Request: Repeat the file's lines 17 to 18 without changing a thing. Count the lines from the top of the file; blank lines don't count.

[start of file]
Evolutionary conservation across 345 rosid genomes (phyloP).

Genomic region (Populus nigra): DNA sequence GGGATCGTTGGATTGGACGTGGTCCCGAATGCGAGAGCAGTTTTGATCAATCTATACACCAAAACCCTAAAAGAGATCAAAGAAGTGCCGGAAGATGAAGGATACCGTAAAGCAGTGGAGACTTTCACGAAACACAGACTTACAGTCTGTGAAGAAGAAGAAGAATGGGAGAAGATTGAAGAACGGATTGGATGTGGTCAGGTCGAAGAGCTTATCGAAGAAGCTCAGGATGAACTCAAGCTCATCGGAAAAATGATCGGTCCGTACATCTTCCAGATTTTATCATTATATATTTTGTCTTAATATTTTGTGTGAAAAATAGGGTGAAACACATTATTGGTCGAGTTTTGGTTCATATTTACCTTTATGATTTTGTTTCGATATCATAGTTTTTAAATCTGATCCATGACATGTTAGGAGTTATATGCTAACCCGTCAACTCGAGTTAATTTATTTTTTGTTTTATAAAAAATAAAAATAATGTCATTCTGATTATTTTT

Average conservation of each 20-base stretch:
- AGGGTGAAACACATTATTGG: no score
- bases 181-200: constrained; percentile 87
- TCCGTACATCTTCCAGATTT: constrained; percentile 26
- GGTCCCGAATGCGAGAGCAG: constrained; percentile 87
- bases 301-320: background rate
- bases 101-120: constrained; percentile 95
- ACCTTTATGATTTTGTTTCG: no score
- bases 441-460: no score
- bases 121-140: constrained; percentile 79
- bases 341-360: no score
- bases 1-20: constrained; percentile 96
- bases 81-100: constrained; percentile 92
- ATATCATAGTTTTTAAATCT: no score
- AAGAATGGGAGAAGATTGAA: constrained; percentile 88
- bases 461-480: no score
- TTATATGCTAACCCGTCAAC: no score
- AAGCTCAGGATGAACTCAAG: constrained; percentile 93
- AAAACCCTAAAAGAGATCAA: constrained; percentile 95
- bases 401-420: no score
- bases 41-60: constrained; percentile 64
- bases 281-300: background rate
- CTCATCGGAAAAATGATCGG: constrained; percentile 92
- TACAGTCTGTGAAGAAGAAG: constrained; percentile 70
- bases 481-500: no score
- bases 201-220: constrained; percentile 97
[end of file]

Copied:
- AAGAATGGGAGAAGATTGAA: constrained; percentile 88
- bases 461-480: no score